The Lenovo Yoga 7i ($999 to start) is a curious proposition in 2023.
It’s a 2-in-1 touchscreen-equipped device with a nice keyboard that feels meant to be folded and toted, but it weighs four and a half pounds, and sports a massive 16-inch display.
Our Lenovo Yoga 7i (2023) review unit also offers great battery life, but weak performance for such a large machine. It’s relatively inexpensive — but at what cost?
As this Lenovo Yoga 7i (2023) review will show, the 16-inch Yoga 7i is a solid 16-inch Windows laptop that’s priced to move, but it can’t compete with the best laptops or even the best 2-in-1 laptops.
Lenovo Yoga 7i (2023) review: Specs
|Row 0 – Cell 0
|Lenovo Yoga 7i (2023) as reviewed
|Intel Core i7-1355U
|Intel Iris Xe integrated graphics
|2x USB-C, 2x USB-A, HDMI 1.4, microSD card reader, 3.5mm audio jack
|14.25 x 9.84 x 0.7 inches
Lenovo Yoga 7i (2023) review: Price and configurations
The Lenovo Yoga 7i (2023) variant I reviewed can be purchased for $999.99 (on sale for $649.99, at time of writing) on Lenovo’s website, and pairs an Intel Core i7-1355U CPU with 16GB of RAM and a 512GB M.2 SSD. The 16-inch display offers a 1,920 by 1,200-pixel resolution, and the machine runs on Windows 11 Home.
The cheapest laptop in the current Yoga 7i lineup starts at $752.25, which cuts your RAM down to 8GB and swaps to a Core 15-1335U CPU. The highest SKU will set you back $1,339.99, packs a Core i7-1360P CPU and 1TB of storage, bumps the display’s resolution up to 2,560 x 1,600, and is bundled with a Lenovo Digital Pen.
Lenovo Yoga 7i (2023) review: Design
- Subtle, attractive design
- Not light
The Yoga 7i is plain, without being unsightly. While lacking the premium feel of the Lenovo Yoga 9i Gen 8, or the business-savvy of the ThinkPad X1 Yoga Gen 8, it still feels familiar, especially once you you lift the lid and glance down on the spacious keyboard.
The Yoga lineup’s design language has shifted subtly over the years, but remains centered around the 2-in-1 lineup’s flexible hinge. The spate of convertible-contenders means its design is less novel than it once was, but that’s okay.
The «Storm Grey» aluminum chassis will blend right in at your local cubicle farm or coffee shop, bereft of aesthetic touches or flourishes beyond the Lenovo branding and stylized «YOGA» stamp on the upper left corner of the lid.
The laptop measures 14.25 by 9.84 by 0.66 inches, and weighs in at 4.5 pounds—not light, but not exactly overbearing for a machine with a 16-inch display.
Lenovo Yoga 7i (2023) review: Display
- Dull but serviceable display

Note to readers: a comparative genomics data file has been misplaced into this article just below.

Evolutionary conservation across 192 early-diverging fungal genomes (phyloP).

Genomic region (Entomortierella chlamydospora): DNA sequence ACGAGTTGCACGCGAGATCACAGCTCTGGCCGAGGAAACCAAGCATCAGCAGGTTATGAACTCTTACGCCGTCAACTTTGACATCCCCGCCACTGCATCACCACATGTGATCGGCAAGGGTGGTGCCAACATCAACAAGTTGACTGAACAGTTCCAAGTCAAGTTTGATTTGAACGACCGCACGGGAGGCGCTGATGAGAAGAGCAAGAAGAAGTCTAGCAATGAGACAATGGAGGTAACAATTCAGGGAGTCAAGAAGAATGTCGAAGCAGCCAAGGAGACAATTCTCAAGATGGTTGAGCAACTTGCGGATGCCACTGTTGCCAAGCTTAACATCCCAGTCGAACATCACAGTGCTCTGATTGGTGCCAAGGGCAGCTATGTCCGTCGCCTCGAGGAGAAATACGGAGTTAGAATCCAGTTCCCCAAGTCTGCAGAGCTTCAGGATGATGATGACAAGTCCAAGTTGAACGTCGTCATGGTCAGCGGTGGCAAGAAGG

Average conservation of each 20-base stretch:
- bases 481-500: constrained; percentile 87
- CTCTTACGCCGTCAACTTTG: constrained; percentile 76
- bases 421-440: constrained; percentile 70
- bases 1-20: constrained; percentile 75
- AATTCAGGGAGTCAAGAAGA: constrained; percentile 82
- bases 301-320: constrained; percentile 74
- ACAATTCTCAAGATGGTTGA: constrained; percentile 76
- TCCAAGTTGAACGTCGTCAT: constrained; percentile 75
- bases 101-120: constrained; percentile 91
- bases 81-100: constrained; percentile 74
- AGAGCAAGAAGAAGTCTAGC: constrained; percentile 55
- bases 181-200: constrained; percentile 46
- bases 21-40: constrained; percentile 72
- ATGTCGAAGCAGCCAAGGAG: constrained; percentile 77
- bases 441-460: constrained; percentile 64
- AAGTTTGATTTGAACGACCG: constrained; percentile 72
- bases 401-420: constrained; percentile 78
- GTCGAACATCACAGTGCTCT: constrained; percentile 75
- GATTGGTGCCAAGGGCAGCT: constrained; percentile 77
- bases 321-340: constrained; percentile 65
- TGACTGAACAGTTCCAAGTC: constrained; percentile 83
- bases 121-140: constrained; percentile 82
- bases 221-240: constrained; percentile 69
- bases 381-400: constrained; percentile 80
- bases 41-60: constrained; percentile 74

- Touchscreen feels responsive
In practice, while I wouldn’t rely on this display for serious photo work, it’s perfectly adequate for streaming HD video, browsing the web, and day to day tasks. Colors remained true (relatively) when viewed off-axis, so you can read and browse with the machine folded up in your arms like a tablet, without hampering the experience.
When we put it through our testing lab the Yoga 7i’s 1,920-by-1,20 pixel display reproduced 67.8% of the sRGB color spectrum. 100% accuracy, or as close to that as possible, is ideal. In this case, the colors you see on screen might appear a little duller or flatter than you’d like, as some color clarity is lost.
We measured an average of 240 nits of brightness across the display. Laptops I’ve checked out recently have been trending far brighter —Acer’s Spin 5 at 480 nits, or Acer’s Swift X 16-inch at 405 nits, for example. What’s «bright enough» could be a subjective metric, but I often found myself staring back at my reflection when using the machine outdoors.
Finally, there’s the touchscreen: not much to say on that front. It’s nice and responsive, which makes for a satisfying experience when you’ve folded the machine up and are relying on touch.
Lenovo Yoga 7i (2023) review: Ports
- Good port array includes USB-C, USB-A, HDMI out and microSD card reader
- Right-mounted power button easy to hit by accident
You get a decent array of ports on the Lenovo Yoga 7i (2023). The pair of USB-C ports on the left are joined by an HDMI port and a 3.5mm audio jack.
On the right, you’ll find a pair of USB 3.2 ports, joined by a microSD card reader and the power button. As ever, I’d like to see a pair of USB-C ports on either side to maximize my charging flexibility, but this is a fair complement overall.
I should note that the power button’s placement is a bit problematic: I kept accidently pressing it and putting the machine to sleep when moving it around.
Lenovo Yoga 7i (2023) review: Keyboard & touchpad
- Spacious, comfy keyboard with disconcertingly small number pad
- Intuitive, responsive touchpad
I’ve waxed at length at Lenovo’s keyboard pedigree, and the Yoga 7i sticks to the mold — mostly. The keys are wide and spacious, generous with the travel distance and making for a comfortable typing experience. But the full-sized keyboard is joined by a number pad.
As someone who absolutely loves number pads this should be a win, and it is, but I’ve found myself making an uncharacteristically frequent number of typos; my hands can’t seem to get used to being just a little to the left, off center from the display.
The number pad is a little on the narrow side, so as not to sully the general typing experience. That’s a worthy compromise as I’ll use the alpha far more often than the numeric, but does mean I can’t quite touch-type my way across the numpad just yet. A fingerprint reader sits just below the number pad, offering a biometric option for logins and the like if you’d rather not relay on passwords or facial recognition.
The touchpad is slick and responsive, adroitly translating my multi-finger swipes into gestures and ignoring errant palms. It’s also fairly roomy, at 5.3 by 3.2 inches; I’ve whinged at length about the Lenovo ThinkPad nub and its deleterious effect1 on touchpad dimensions, so it’s bittersweet to see what could be.
Lenovo Yoga 7i (2023) review: Audio
- Loud, crisp speakers
- No bass to speak of
The speaker grille sits above the keyboard of the Lenovo Yoga 7i (2023), firing clear, crisp audio that’s a little flat out of the box, but shows its versatility if you fire up the Dolby Access app and do a bit of tweaking. I quickly found a preset that allowed me to appreciate the strumming bass lines throughout Aesop Rock’s Pigeonometry, and customizable equalizer presets will let those with finer ears tweak things to their liking.